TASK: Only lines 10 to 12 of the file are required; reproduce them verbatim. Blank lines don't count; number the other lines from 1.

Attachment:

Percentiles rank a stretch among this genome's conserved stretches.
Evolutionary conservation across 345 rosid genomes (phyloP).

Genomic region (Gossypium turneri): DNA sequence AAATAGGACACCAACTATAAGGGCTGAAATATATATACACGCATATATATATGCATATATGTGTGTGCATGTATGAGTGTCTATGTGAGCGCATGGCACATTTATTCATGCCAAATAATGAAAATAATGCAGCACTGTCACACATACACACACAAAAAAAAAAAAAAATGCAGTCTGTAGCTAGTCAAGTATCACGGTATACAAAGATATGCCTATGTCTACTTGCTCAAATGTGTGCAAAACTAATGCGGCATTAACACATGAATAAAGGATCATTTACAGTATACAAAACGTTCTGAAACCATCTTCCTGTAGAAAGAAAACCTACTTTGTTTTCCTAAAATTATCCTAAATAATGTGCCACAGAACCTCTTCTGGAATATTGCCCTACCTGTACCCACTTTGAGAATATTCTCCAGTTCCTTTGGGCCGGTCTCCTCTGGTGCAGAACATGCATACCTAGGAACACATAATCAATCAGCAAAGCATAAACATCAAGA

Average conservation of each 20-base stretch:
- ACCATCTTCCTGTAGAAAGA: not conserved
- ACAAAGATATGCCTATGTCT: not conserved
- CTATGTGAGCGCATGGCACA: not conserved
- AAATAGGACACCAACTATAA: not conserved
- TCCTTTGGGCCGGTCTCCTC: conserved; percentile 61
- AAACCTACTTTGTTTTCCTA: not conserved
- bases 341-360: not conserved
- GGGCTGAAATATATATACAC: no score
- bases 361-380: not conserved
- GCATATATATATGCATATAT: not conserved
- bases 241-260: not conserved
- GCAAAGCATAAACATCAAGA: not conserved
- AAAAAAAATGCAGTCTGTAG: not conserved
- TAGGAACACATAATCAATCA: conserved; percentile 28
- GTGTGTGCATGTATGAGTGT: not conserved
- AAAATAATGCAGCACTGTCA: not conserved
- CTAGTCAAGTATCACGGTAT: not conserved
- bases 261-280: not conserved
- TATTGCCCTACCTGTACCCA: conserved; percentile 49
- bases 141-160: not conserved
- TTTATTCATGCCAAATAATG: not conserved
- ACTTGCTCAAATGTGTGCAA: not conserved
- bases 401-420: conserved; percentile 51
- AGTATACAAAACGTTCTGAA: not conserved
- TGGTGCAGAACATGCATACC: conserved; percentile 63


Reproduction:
- AAACCTACTTTGTTTTCCTA: not conserved
- bases 341-360: not conserved
- GGGCTGAAATATATATACAC: no score